Heat Detection in Meat Goats

J-M. Luginbuhl

Goats are seasonal breeders and in our region the breeding season GENERALLY extends from September to February, although exceptions occur. Meat type goats such as the Pygmy and the Tennessee Stiffleg apparently have the ability to breed out of season. The same appears to be true for the Boer breed. There are even indications that in dairy herds some does (Saanen, Alpine, Nubian) have the ability to breed out of season and as early as July if housed or grazed with a buck. Two factors playing an important role in the ability of goats to breed out of season are plane of nutrition and body condition.

Segregating does from bucks is crucial in the development of sound breeding programs that should be paralleled with feed resources and market demands. The best approach to separate does from bucks is to develop a secure buck pasture. The buck pasture should be far enough from the breeding doe herd, otherwise scent emitted by glands located behind the base of the bucks' horns will induce estrous in does. This is called the "buck effect". It is a good strategy to use to naturally synchronize breeding does at the start of the breeding season.

During the breeding season, goats come into heat or estrus approximately every 18 to 22 days. Does in heat become vocal and some bleat very loudly as if in pain. Constant tail wagging from side to side is another sign of heat. In addition, the vulva will appear slightly swollen and reddened and the area around the tail may look wet and dirty because of vaginal discharge. Other signs of heat include decreased appetite and an increased frequency of urination. Does in heat also are easily identified if a mature and smelly buck is nearby. They will pace restlessly along their enclosure looking for a way to get to the buck or stand close to the fence. Finally, a doe in heat may mount another doe as if she were a buck or let another doe mount her.

In spite of all these signs, it is still sometimes possible to miss heat. In general, people experiencing most trouble in detecting estrus usually have only one or two goats. In some instances, it may be very useful to run a teaser (vasectomized) buck with the does to detect estrus. A vasectomized buck is rendered infertile through surgery by cutting the tubes carrying the sperm from the testes to the penis. However, his libido and interest in mating still remains. An intersex animal exhibiting female genitalia with an enlarged clitoris but male mating behavior has been used to detect estrus at the NCSU Meat Goat and Educational Unit. Animals used to detect estrus can be fitted with a harness containing a crayon that will mark the females in heat when they are mounted. If the herd is checked twice a day, marked females can be separated and mated to the appropriate male.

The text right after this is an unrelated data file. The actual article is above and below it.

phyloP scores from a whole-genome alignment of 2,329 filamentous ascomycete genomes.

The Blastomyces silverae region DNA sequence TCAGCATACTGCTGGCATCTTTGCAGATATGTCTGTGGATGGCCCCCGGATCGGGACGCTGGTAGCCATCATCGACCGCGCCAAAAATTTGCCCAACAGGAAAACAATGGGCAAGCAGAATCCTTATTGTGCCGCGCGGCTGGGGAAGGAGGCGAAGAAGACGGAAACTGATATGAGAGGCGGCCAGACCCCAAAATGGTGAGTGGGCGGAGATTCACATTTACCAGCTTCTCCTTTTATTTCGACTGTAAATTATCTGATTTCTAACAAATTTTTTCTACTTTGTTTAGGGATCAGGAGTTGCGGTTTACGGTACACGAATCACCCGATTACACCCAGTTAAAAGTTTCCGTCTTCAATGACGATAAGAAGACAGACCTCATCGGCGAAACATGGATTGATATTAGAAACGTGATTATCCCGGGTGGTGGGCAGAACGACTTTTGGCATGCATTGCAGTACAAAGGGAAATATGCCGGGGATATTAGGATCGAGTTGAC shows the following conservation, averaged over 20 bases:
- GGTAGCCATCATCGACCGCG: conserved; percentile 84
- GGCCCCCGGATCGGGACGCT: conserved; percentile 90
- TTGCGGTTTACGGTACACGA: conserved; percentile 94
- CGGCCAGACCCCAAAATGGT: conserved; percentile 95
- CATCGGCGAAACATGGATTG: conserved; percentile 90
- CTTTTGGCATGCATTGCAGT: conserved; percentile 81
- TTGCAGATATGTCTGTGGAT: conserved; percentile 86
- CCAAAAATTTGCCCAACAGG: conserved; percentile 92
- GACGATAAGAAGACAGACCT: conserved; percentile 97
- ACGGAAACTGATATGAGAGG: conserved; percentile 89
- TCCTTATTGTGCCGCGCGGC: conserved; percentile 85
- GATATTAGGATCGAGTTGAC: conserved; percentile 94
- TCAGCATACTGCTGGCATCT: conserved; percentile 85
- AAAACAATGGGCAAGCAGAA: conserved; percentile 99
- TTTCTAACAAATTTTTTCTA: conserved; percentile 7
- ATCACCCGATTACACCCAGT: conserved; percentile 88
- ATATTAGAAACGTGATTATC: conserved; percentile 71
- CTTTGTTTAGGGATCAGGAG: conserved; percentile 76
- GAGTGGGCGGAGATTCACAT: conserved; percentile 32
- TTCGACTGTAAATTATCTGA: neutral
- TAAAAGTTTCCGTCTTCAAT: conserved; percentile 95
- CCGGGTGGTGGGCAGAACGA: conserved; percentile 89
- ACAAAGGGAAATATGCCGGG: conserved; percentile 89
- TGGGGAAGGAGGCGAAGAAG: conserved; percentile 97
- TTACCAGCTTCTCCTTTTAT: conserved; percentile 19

The duration of estrus varies from 12 to as long as 48 hours. Within that duration standing heat (the period the doe stands firmly when a buck attempts to mount) lasts approximately 24 hours. On occasion, some does may find the buck sexually unattractive and will not stand to be bred. Ovulation usually occurs 12 to 36 hours from the onset of standing heat. At the beginning of the heat cycle, the vaginal discharge is clear and colorless. It becomes progressively whiter and more opaque towards the end of standing heat.

Animal Husbandry Newsletter March 1997
Department of Animal Science, North Carolina State University
Published by North Carolina Cooperative Extension Service, North Carolina State University, Raleigh, North Carolina
Distributed in furtherance of the Acts of Congress of May 8 and June 30, 1914. Employment and program opportunities are offered to all people regardless of race, color, national origin, sex, age, or disability. North Carolina State University, North Carolina A&T State University, U.S. Department of Agriculture, and local governments cooperating.
Return to Extension Animal Husbandry Home Page
Return to Animal Science Extension Home Page
Return to Animal Science Home Page